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Indigenous art proposal selected by Faculty of Law

Visitors to the Faculty of Law building this fall will see a unique Indigenous art installation.

[Hannah Claus and her proposal]
Hannah Claus showcases her proposal, which consists of wampum belts made of translucent purple coloured and frosted clear acrylic sheets and hung vertically from the ceiling of the Faculty of Law building. (University Relations)

“Words that are lasting,” an artwork by Montréal (Tiohtià:ke) visual artist Hannah Claus, has been selected as the winning entry in the Indigenous Art Commission competition held by the Queen’s Faculty of Law.

This goal of the initiative is to introduce Indigenous art into the Gowling WLG Atrium of the Faculty of Law, and is an important element of the law school’s multifaceted response to the Calls to Action of Canada’s Truth and Reconciliation Commission.

“This art installation will beautifully represent Indigenous legal traditions and reflect part of the commitment of Queen’s Law to respond to the calls to action in the Truth and Reconciliation Report,” says Bill Flanagan, Dean of the Faculty of Law and chair of the commission. 

Ms. Claus’ vision involves a suspended art installation based on wampum belts that will hang from the ceiling in the law school's atrium airy expanse. Made from translucent purple-coloured and frosted clear acrylic sheets, these laser-cut forms will interplay with the natural light that floods the atrium.

“I’m elated to have my project chosen as the artwork,” Ms. Claus says. “Wampum belts are mnemonic aids utilized by the Haudenosaunee and other Indigenous peoples within oral nation-to-nation agreements. They represent legal documents as reflected in this distinct worldview. It seems a fitting acknowledgement, as Queen’s University is located on traditional Haudenosaunee and Anishinaabe territory.”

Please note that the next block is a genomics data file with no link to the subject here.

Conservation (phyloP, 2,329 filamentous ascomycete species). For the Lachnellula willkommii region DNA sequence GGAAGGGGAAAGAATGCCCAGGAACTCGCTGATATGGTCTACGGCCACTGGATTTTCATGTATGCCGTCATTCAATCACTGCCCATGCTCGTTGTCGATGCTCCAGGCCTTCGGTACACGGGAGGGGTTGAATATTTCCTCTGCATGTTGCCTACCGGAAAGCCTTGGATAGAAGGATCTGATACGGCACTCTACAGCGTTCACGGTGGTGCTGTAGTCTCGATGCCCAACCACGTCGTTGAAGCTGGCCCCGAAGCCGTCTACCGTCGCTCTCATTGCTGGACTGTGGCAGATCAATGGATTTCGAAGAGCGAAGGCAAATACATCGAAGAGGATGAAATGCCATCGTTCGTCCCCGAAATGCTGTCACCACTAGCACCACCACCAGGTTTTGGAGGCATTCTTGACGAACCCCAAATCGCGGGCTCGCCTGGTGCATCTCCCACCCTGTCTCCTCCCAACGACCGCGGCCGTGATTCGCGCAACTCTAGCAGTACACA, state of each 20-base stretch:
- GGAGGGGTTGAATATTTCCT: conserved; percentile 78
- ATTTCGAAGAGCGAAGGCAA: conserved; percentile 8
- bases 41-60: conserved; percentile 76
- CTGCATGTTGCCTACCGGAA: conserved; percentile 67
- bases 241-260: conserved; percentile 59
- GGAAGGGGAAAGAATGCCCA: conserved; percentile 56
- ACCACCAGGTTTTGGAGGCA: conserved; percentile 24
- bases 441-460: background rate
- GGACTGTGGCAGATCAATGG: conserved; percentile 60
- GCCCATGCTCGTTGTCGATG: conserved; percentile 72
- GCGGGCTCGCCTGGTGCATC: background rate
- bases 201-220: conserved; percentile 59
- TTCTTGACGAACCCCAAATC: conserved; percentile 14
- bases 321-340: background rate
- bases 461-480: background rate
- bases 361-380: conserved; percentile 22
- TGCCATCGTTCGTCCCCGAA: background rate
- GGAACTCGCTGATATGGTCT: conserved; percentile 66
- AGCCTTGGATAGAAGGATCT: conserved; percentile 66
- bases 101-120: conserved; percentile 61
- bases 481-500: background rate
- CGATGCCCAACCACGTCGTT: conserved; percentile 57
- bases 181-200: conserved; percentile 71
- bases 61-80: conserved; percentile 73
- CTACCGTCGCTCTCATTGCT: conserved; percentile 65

This sentiment resonated with the 12 members of the committee who chose the winning entry.

“The representation of wampum in the faculty is representative of the oldest agreements or contracts between not only Indigenous peoples and settlers, but amongst Indigenous peoples as well,” says committee member Kanonhsyonne (Janice Hill), Director of the Office of Indigenous Initiatives. “It’s most appropriate given there are wampum agreements between Haudenosaunee and Anishinaabe peoples, and so this work is representative of both groups of Indigenous peoples acknowledged as the original landholders.”

Ms. Claus is a visual artist of English and Kanien'kehÁ:ka / Mohawk ancestries and a member of the Tyendinaga Mohawks of the Bay of Quinte. She teaches contemporary Indigenous art as a sessional lecturer at Kiuna, a First Nations post-secondary institution, in Odanak, Québec, and her artwork has appeared in exhibitions across Canada and the United States, as well as in Germany, Switzerland, Mexico, and Chile.

She is now at work creating “Words that are lasting” with a goal of installing it this fall. Later this summer, Ms. Claus and renowned Indigenous architect Douglas Cardinal, a member of the Indigenous Art Commission selection committee, will jointly record a video that will highlight and explore the themes embodied in her artwork.